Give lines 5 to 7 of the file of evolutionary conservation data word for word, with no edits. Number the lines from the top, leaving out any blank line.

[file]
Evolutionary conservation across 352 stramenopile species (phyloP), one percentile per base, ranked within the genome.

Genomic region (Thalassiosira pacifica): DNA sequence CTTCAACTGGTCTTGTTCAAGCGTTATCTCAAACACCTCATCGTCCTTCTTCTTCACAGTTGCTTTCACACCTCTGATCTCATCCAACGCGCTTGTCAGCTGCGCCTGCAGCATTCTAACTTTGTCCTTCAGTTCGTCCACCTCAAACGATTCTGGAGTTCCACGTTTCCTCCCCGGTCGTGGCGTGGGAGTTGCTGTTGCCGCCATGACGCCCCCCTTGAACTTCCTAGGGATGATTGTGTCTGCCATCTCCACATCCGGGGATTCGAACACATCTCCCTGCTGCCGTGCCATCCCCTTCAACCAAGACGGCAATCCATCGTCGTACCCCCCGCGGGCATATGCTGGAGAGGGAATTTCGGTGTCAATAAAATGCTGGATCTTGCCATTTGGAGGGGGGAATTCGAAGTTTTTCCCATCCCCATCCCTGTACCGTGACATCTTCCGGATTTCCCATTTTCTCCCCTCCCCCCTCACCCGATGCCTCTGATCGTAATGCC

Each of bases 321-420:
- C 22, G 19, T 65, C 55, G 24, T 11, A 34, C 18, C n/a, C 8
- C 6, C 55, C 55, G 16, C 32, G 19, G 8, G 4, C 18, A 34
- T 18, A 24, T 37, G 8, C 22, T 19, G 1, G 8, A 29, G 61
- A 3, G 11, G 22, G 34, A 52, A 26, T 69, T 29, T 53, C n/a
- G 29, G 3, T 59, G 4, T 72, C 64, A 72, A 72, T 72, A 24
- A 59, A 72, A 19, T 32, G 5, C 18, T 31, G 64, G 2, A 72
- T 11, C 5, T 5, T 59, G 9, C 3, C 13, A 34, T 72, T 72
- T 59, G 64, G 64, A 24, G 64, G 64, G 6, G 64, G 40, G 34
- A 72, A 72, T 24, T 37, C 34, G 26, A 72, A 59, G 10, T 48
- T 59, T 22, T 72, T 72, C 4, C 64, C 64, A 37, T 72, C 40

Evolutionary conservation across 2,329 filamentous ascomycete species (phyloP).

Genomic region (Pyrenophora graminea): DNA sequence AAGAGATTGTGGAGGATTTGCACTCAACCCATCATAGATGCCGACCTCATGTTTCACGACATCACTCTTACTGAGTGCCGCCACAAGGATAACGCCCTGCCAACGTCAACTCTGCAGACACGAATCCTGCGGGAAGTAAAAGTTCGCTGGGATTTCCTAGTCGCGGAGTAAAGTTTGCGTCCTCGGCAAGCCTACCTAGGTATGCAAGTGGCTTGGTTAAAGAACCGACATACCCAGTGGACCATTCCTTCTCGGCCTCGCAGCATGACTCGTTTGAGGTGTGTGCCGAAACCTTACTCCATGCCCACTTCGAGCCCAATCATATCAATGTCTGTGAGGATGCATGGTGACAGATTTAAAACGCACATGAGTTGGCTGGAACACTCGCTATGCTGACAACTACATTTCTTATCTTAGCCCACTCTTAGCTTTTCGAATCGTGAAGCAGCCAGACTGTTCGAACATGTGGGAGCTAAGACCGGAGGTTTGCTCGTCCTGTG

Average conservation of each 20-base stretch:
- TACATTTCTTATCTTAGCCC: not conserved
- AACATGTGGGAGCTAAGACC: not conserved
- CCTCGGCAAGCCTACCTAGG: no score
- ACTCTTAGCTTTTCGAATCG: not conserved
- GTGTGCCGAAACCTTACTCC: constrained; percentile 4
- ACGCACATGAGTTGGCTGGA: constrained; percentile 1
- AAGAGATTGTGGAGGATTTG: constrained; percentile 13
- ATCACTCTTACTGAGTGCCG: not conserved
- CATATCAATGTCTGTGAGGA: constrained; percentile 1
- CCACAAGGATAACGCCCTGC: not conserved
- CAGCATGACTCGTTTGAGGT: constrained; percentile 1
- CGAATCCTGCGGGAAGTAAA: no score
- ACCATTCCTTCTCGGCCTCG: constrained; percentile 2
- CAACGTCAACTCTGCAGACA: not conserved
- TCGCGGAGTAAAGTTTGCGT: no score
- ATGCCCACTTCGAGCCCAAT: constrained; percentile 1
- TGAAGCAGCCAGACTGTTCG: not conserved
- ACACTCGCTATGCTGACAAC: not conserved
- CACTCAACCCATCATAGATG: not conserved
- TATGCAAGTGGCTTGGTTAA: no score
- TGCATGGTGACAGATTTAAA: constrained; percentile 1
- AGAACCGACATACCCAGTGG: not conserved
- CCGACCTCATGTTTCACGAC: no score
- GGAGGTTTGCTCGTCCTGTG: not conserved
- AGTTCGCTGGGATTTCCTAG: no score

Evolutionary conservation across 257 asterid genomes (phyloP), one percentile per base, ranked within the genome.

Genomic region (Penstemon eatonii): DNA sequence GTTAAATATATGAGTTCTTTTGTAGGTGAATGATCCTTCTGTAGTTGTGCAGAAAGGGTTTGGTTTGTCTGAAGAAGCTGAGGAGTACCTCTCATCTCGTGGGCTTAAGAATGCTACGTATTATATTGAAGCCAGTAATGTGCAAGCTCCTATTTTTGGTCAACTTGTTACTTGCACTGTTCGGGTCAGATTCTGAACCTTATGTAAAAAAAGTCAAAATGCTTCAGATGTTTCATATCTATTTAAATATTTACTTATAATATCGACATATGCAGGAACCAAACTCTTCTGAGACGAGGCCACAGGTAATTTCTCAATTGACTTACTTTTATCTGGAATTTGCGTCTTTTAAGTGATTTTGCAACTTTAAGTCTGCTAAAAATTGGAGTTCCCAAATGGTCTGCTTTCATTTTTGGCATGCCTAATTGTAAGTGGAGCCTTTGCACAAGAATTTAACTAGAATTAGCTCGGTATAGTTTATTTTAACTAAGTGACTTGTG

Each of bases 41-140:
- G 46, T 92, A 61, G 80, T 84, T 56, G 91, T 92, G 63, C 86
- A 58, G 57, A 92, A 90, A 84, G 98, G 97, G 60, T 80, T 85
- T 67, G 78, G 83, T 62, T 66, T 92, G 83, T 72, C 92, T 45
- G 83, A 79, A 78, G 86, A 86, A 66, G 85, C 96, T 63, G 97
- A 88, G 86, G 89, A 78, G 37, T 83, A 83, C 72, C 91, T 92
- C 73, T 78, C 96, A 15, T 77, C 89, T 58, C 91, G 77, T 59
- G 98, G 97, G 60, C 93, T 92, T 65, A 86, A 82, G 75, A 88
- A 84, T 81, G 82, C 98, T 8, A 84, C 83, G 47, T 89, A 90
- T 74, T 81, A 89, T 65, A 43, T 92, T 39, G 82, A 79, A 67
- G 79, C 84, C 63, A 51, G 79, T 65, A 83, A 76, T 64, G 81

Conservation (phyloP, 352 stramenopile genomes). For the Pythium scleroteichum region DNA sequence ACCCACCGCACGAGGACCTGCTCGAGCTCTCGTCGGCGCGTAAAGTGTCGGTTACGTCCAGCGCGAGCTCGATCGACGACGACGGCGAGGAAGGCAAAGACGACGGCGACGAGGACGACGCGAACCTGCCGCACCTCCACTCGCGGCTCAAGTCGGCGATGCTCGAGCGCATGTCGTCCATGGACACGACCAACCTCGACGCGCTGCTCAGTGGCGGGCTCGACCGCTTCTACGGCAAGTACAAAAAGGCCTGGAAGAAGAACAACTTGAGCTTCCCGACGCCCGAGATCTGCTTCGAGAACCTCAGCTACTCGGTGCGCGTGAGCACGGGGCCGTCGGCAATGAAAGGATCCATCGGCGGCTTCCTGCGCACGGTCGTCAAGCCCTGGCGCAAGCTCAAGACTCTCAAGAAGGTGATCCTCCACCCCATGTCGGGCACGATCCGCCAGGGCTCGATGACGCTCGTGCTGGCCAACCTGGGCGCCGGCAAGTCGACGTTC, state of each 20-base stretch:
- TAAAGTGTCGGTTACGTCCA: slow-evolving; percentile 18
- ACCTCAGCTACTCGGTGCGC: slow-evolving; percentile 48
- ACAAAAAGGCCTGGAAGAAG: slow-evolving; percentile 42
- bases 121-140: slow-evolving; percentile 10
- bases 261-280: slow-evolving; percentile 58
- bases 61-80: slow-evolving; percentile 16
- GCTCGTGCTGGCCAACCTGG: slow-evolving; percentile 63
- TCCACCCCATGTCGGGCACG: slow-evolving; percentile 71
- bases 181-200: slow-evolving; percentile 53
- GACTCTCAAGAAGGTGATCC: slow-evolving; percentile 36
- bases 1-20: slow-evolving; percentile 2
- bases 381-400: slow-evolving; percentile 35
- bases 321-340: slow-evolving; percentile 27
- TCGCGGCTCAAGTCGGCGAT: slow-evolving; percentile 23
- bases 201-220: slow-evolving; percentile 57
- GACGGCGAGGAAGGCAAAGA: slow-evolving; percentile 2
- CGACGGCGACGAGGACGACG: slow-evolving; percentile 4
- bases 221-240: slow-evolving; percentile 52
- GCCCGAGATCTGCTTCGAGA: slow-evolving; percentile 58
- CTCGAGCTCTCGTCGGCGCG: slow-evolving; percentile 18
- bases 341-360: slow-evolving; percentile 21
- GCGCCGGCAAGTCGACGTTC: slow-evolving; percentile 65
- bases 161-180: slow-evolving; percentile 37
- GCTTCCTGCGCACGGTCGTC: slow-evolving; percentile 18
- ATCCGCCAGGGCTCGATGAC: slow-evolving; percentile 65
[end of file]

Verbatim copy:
- C 6, C 55, C 55, G 16, C 32, G 19, G 8, G 4, C 18, A 34
- T 18, A 24, T 37, G 8, C 22, T 19, G 1, G 8, A 29, G 61
- A 3, G 11, G 22, G 34, A 52, A 26, T 69, T 29, T 53, C n/a